So what is? Foster City was designed to sit at the hub of the Highway 101 north/south commute and the Highway 92 east/west commute. This is one of many features that attracted us to Foster City. No matter where we work (San Francisco, San Jose, the East Bay, or anywhere on the Peninsula), we are centrally located. Unfortunately, there's a big cost to this location as the region expands around us: we're in the geographic middle of the expansion. Traffic moving out of Foster City in the morning is backed up on Hillsdale to 101, a dead stop on 92 to 101, and sluggish on Third Avenue. Coming home, we sit in nearly stopped traffic north or south on 101, east on 92, and east on Hillsdale over 101. This is not really due to our modest increase in population in 15 years, but to the massive back-ups on the freeways themselves because of the regional job boom in the West Bay and insufficient housing causing people to commute from the East Bay, along with some poor engineering design and traffic signals around the Hillsdale/101 intersection.

I think we can agree that an expanding economy is vastly preferable to the recession we all just lived through. So what can we do to mitigate the problems we face getting into and out of our beautiful city because of that expansion? I plan to work on this issue by reaching out to the elected officials of San Mateo, our State Senator Jerry Hill and our Representative to the State Assembly, Kevin Mullin. I will also use my recent appointment to the League of California Cites Policy Committee – Transportation, Communication and Public Works to come up with possible solutions. Foster City's interests MUST be represented and someone has to take the lead. That should be part of the job of every member of the Foster City Council.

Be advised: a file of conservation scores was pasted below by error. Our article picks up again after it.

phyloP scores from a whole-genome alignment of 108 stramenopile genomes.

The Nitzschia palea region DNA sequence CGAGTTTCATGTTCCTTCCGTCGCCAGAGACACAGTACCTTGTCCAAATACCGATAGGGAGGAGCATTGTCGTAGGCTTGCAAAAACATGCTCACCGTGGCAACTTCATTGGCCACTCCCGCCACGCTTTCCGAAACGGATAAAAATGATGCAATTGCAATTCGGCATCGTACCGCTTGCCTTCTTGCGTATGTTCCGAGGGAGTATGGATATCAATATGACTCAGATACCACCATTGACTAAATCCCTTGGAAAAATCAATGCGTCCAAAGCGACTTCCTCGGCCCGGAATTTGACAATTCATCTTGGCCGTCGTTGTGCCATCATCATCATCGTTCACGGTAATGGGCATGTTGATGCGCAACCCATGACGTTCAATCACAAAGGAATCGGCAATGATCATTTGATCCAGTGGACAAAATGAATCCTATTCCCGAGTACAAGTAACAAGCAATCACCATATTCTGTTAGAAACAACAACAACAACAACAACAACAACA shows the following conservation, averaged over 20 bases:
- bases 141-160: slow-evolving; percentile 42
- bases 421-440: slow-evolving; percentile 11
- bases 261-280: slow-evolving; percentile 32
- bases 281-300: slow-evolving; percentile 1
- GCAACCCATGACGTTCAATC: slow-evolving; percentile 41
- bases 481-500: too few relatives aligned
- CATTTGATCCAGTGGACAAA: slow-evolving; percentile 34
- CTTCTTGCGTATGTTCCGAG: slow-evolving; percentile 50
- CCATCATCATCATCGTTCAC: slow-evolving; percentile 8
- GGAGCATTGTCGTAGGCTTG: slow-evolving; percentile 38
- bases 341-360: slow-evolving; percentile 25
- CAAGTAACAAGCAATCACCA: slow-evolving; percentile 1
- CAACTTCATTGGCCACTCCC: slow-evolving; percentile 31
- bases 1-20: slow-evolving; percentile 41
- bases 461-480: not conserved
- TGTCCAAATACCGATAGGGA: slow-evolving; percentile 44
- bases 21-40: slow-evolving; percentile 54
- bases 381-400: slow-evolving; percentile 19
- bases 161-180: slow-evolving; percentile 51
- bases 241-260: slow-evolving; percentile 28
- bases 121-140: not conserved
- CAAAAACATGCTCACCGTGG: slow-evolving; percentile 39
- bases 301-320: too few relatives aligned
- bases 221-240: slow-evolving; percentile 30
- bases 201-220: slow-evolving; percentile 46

This won't get fixed overnight. But to ensure Foster City's long-term health, we have to start the process now.

Last week we received notice that our Fire Chief, Mike Keefe is retiring to spend more time with his family. I know we ALL wish him success in the future and thank him for his leadership in keeping us safe!

On a lighter note: On January 5th, the Foster City Parks & Recreation department, under the direction of Kevin Miller, director of the Park & Recreation Department and Jennifer Liu, recreation manager held a grand re-opening of East 3rd Ave Park. More than 30 people attended along with city staff and a few of us from the City Council. We are very lucky as a community to have such beautiful and USEFUL parks for all of us to enjoy.

In addition to that new park, Werder and Destination Parks are also being considered for new names. As of the writing of this article, more than 300 names have been submitted to the Parks & Recreation Department. Hopefully by April the new names will be selected by City Council. A rose by any other name…

If you wish to comment or share your thoughts, please contact me at or 650-286-3505.

Ribbon Cutting

Council Corner

January 21, 2015
The Man Around Town...

City Hall - 610 Foster City Blvd.
Foster City, CA 94404
(650) 286-3200